OP-EDS

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March 3, 2006

Sound and Fury

Thoughts, ideas, and discussions: These are things that consume the life of a typical U of C student. The university ought to be a haven where those ideas can be afforded the necessary protection for them to flourish. But this can go awry when people use this protection to drown out everyone else’s ideas, especially when there is no productive purpose for those ideas.

The Spartacus Youth Club is guilty of just this. They attend campus discussions not to debate but to monopolize and grandstand. Recently, members have plagued high-profile campus events like Geoffrey Stone’s luncheon and Cornell West’s Kent Lecture. In their attempts to promote a one-sided view of the world they have done nothing but disrupt and upset. This year has proven that U of C students can engage in constructive campus-wide debate. Some students clearly need to learn that grandstanding has no place in productive debate.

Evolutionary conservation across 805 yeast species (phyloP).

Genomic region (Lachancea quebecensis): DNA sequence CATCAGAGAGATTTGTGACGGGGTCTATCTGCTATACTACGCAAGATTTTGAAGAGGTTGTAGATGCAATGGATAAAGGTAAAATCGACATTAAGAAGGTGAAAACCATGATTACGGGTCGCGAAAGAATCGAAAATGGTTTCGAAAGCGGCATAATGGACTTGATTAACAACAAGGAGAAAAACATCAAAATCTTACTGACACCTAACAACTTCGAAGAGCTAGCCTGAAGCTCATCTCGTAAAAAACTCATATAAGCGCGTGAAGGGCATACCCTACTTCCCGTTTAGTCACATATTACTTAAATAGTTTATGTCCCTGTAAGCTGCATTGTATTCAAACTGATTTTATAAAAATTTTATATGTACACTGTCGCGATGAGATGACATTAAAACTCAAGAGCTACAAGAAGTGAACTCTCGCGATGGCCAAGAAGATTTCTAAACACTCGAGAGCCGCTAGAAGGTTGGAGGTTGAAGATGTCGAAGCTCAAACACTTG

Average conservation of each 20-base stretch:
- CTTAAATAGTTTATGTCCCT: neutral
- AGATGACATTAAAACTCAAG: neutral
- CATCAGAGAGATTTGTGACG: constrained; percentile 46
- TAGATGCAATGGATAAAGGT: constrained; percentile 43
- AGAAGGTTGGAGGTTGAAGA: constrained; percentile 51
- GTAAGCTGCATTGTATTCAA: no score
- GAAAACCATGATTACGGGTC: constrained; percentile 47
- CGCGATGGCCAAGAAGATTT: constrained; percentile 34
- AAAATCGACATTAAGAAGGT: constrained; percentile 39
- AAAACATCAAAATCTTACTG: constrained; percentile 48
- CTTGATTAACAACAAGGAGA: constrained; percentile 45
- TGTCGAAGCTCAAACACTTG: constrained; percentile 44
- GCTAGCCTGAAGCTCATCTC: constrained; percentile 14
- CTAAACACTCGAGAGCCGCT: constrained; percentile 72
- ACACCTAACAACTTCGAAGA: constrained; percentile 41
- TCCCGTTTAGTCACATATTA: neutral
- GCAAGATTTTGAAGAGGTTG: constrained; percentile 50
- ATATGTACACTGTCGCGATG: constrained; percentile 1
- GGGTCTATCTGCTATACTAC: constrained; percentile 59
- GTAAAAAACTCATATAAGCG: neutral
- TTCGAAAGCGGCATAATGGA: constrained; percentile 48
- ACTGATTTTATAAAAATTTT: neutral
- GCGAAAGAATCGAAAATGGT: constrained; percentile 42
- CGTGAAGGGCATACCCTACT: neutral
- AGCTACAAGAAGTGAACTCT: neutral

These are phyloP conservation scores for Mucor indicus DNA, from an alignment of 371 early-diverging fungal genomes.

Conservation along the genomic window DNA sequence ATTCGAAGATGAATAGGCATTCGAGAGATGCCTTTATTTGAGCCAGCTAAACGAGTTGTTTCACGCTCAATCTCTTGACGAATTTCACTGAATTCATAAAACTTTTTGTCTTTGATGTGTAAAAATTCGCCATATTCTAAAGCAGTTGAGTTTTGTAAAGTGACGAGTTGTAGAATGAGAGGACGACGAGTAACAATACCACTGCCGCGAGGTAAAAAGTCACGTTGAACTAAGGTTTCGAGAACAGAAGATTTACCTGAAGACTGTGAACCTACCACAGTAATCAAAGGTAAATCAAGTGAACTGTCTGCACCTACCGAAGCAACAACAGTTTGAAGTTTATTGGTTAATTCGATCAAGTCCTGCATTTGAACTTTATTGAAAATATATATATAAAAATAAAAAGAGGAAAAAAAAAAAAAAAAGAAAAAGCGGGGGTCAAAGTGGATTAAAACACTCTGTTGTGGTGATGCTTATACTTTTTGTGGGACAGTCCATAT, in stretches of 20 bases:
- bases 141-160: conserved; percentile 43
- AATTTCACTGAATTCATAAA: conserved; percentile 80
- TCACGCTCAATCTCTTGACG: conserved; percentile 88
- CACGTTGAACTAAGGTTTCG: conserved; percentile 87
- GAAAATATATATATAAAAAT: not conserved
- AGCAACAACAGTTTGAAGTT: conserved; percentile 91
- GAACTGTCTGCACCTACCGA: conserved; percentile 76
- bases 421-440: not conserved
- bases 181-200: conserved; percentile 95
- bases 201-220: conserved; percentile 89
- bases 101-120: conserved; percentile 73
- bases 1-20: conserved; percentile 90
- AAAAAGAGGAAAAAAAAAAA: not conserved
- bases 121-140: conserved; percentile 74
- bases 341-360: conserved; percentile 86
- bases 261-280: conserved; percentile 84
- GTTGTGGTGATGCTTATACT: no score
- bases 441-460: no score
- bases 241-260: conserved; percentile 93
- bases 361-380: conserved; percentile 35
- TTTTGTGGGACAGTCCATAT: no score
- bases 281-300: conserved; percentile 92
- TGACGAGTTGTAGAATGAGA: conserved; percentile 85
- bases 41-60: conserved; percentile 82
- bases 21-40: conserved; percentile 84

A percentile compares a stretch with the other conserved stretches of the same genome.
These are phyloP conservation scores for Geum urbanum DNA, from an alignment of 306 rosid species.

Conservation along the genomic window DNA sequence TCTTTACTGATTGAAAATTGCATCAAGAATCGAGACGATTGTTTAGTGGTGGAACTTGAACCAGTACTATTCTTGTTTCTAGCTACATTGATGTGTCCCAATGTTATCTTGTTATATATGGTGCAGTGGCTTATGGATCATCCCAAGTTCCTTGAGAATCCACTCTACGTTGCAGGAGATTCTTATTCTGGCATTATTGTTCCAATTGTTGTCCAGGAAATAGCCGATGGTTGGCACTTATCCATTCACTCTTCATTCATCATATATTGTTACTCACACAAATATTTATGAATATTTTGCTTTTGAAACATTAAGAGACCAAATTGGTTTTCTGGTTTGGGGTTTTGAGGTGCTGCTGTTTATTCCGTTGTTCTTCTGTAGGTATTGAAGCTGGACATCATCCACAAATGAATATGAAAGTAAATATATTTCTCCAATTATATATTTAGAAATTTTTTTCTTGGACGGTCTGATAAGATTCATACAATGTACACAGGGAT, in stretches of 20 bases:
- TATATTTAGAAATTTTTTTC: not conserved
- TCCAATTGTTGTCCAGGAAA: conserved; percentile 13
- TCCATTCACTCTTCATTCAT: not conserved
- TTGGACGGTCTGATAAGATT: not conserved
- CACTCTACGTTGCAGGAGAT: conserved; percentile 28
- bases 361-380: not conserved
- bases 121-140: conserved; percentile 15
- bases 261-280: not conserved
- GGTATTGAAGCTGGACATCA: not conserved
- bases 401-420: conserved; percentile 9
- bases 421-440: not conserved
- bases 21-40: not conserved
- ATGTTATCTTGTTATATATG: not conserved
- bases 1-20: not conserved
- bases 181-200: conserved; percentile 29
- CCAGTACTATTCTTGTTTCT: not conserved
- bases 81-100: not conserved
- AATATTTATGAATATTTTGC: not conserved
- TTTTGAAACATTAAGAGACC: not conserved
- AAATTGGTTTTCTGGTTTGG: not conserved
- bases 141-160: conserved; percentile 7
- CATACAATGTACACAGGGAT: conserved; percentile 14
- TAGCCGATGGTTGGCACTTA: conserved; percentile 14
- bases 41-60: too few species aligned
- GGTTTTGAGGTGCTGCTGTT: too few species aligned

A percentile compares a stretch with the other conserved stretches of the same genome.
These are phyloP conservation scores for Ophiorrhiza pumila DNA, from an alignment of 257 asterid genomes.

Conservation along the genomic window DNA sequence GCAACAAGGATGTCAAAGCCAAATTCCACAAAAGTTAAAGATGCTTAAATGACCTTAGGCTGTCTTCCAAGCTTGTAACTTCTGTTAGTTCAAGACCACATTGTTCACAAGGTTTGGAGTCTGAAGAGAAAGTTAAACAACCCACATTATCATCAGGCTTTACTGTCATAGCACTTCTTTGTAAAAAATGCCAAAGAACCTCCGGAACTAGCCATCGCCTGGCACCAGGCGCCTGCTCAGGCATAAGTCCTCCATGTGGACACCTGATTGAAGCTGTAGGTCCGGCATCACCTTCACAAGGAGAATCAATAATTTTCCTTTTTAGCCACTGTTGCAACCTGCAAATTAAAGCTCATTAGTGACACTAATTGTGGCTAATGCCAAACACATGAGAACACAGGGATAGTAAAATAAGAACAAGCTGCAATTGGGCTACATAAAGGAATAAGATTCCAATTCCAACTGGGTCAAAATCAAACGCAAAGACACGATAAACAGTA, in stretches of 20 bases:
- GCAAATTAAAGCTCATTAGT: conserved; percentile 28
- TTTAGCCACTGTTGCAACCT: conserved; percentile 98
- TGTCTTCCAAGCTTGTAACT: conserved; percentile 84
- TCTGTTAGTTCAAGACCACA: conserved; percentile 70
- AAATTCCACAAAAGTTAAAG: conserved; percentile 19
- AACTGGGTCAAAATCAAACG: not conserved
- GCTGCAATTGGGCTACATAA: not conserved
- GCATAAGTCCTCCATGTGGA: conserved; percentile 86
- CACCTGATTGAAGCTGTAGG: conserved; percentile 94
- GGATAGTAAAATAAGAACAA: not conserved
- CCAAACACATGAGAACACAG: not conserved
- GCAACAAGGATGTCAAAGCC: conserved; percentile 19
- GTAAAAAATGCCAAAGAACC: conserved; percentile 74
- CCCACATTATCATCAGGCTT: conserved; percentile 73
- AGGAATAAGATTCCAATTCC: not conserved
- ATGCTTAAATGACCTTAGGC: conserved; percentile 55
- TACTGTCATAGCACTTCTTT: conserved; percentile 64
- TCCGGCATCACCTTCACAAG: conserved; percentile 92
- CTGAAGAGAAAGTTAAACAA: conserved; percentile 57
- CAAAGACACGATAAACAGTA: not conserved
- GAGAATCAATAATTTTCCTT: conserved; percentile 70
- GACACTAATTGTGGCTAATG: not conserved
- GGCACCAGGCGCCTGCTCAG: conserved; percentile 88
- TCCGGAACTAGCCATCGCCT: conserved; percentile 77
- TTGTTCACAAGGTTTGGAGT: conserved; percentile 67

But even if we forget the counterproductive nature of their comments, it often seems that the actual ideas so rudely conveyed have no content except shock-value. While they are not all Spartacus members, the Reynolds Club protesters have not created any debate on whatever it was they were protesting. We all remember last Tuesday’s arrest, and maybe that Jews and swastikas were involved. But what has been achieved outside of front-page news is lost on all of us.

Now seems to be a time for self-reflection—an activity clearly foreign to some on campus. Are our statements doing justice to ourselves—and those around us—by inspiring respectful debate? Or are we throwing forth a lot of sound and fury that achieves nothing? Until they can logically answer these questions, groups like Spartacus might consider withholding from what is all too often disruption veiled as academic discourse.